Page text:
Sunday, July 5, 2009
VISA REQUIREMENT FOR ROMANI
FROM: THE GAZETTE
BY PETER O'NEIL, EUROPEAN CORRESPONDENT
CANWEST NEWS SERVICE
The Canadian government is finally following through on its threat to crack down on Roma migrants from the Czech Republic who have been arriving in Canada by the hundreds each month claiming refugee status, the Czech media is reporting.
Immigration Minister Jason Kenney informed his Czech counterparts earlier this week that Ottawa, which lifted visa requirements for Czech visitors to Canada in late 2007, will re-impose that restriction on Tuesday, according to the People's News, the oldest Czech daily newspaper.
An activist in the Czech Republic who advocates for Roma rights said Canada will be making a mistake if it goes ahead with the re-imposition of the visa requirement.
"Business people will be encumbered, legitimate asylum seekers will be encumbered, and discrimination (in the Czech Republic) will continue. It's not a pro-active approach," Gwendolyn Albert, director of the Women's Initiatives Network, told Canwest News Service in a statement.
A spokesman for Kenney would neither confirm nor deny a pending Ottawa decision to bring back the visa requirement.
"I will not comment on confidential state-to-state discussions between Canada and the Czech Republic," Alykhan Velshi, Kenney's director of communications and parliamentary affairs, said in an e-mail to Canwest News on Thursday.
Velshi confirmed that Kenney met in Prague with senior members of the Czech government, including Prime Minister Jan Fischer.
"The increase in asylum claims from the Czech Republic — hardly an island of persecution in Europe — is a real concern and Canada is monitoring the situation closely," Kenney said.
"Since 2007, there has been no visa requirement for Czech nationals. However, visa-exempt countries are aware that if they do not satisfy the conditions of Canada's exemption, the requirement for a visa may be re-imposed."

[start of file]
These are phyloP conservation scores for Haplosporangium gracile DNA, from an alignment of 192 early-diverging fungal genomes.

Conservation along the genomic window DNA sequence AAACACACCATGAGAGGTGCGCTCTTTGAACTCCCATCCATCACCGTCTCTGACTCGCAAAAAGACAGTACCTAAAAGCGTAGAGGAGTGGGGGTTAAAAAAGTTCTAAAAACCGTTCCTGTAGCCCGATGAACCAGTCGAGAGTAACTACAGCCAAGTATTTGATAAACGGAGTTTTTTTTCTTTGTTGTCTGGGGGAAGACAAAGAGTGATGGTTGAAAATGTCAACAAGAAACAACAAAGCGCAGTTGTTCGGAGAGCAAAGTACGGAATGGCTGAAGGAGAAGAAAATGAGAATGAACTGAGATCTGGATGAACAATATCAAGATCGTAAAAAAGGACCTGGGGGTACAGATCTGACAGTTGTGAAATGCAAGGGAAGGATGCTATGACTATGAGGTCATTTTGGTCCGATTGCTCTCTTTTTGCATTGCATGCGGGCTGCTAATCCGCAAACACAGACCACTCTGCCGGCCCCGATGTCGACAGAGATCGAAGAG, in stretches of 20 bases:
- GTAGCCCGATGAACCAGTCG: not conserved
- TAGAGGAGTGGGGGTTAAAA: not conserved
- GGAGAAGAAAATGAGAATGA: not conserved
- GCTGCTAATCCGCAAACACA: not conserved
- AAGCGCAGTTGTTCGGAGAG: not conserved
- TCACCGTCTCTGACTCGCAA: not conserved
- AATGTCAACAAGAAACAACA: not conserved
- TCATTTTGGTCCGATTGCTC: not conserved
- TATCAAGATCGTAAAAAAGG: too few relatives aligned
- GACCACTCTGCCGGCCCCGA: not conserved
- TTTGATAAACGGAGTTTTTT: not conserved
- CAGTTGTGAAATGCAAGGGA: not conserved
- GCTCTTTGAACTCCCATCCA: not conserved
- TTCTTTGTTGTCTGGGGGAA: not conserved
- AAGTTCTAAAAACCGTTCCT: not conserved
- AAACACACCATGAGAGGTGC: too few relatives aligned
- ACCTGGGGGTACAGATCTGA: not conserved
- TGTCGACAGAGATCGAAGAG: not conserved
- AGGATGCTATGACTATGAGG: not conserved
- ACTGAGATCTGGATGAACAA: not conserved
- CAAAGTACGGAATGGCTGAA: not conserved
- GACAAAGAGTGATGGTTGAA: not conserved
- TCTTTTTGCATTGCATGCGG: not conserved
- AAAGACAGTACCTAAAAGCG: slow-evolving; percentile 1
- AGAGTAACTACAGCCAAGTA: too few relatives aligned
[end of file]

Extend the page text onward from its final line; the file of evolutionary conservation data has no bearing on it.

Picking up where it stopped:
He noted that Jean Chretien's Liberal government lifted and then re-imposed a visa requirement for Czech visitors in the mid-1990s after a similar flood of refugee claimants from the Roma minority, which is subjected to widespread discrimination in Czech society.
Velshi made clear the government's concern that the media reports could spark an even larger flood of asylum seekers.
"It would be the height of irresponsibility for me to comment on whether or not Canada plans to impose a visa, because that kind of speculation could result in a run on the border."
A spokesman for the Czech Foreign Ministry refused to comment.
There were 78 refugee claims from the Czech Republic in 2007, all at the end of the year after the visa decision took effect, compared to none for all of 2006.
The total soared to 861 in 2008, making this liberal democracy and member of the European Union the seventh-largest source of refugees in Canada — ahead of war-ravaged countries like Afghanistan and Somalia.
In the first three months of this year, the number of claimants from the Czech Republic jumped to fourth place (653). Mexico was first, at 3,648, with impoverished Haiti (688) and Colombia (656) just ahead of the Czech Republic.
Many of the Roma claimants settle in and around Toronto, with Hamilton being a favourite destination.
There are four direct Prague-Toronto flights a week, with asylum-seekers — who get access to welfare and social housing after arrival — sometimes making up anywhere from 20 to 35 per cent of the passengers.
There were as many as 68 claimants on the May 26 flight, and two days later there were 59, according to Citizenship and Immigration Canada.
The Immigration and Refugee Board has since 2007 accepted 118 Czech asylum applications claiming "a well-founded fear of being persecuted for reasons of race, religion, nationality, political opinion or membership of a particular political group."
© Copyright (c) Canwest News Service
Posted by Morgan at 10:31 AM